16th Oct 2013

Back Region Media: Catchphrase Classic

This week in my Media Theory seminars we’ve been discussing the merits of American sociologist Erving Goffman’s ‘front region’ and ‘back region’ concepts for the purposes of media analysis.

To illustrate the lighter side of Goffman’s theory, I show students the famous Catchphrase ‘Snake charmer’ episode above. For those readers unfamiliar with the show, Catchphrase is a long-running ITV quiz show based on the US game show of the same name.

The clip nicely illustrates what can go wrong, completely unintentionally, when all is not what it appears. Back-region gaffes of this kind are what Goffman understands to be moments of intense embarrasment and disorientation for the front-region performers; moments when the implicit bridge dividing media performers/producers from audiences/the public collapses. What we’re left with, in this example, is a Catchphrase culture of production and viewing temporarily – but irrevocably – meshed together in intimate hilarity. Roy Walker, game-show host extraordinaire, does his best to hold the fort… but even his professionalism teeters on the brink.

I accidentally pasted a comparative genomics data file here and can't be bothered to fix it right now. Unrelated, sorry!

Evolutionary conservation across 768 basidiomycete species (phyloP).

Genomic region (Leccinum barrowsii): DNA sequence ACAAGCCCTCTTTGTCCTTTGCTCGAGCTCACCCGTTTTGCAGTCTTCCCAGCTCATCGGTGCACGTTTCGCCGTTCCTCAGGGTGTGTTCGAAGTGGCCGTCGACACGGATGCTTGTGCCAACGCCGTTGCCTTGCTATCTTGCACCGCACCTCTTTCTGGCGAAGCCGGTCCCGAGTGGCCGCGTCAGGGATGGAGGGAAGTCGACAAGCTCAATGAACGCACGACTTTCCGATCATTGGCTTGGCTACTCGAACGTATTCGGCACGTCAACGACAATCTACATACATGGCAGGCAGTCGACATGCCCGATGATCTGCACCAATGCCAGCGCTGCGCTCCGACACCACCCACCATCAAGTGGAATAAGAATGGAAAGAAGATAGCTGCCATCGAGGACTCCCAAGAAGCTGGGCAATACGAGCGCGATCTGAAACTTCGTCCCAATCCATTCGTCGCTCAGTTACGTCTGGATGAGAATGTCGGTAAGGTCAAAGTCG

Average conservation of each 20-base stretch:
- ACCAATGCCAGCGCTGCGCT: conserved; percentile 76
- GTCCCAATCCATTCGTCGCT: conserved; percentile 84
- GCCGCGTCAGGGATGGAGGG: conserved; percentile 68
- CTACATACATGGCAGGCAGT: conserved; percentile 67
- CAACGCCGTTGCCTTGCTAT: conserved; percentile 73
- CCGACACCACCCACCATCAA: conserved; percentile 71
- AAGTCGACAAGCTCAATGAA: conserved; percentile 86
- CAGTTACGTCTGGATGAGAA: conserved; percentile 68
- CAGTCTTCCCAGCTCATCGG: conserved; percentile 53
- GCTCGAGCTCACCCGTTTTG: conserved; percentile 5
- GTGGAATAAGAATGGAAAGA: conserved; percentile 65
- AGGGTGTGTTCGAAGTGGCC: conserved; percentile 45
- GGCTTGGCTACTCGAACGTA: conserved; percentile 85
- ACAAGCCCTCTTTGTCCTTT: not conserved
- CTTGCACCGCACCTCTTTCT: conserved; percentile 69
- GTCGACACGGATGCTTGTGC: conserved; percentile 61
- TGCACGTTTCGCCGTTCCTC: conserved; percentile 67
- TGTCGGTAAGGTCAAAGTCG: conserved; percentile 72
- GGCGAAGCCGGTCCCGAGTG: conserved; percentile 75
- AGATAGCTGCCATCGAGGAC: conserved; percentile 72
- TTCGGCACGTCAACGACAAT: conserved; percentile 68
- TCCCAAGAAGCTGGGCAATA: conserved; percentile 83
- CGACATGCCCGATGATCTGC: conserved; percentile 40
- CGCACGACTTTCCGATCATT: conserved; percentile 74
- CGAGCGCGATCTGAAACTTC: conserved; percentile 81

Not all back-region bloomers are quite so trivial and harmless however. Political leaders like Mitt Romney (Mitt the Twit) and – in a 1980s British context – Michael Foot were clearly hampered in their ambitions by what could be called, in Goffmanian terms, weak self-presentation. That’s why included in the job description of anyone with the potential to be caught in the public eye is a need for media training and PR acumen.

George W Bush once confused Iraq with Iran; thankfully, on that occasion, the former US president’s prowess in back-region performance didn’t trigger an international crisis. One day it may well.

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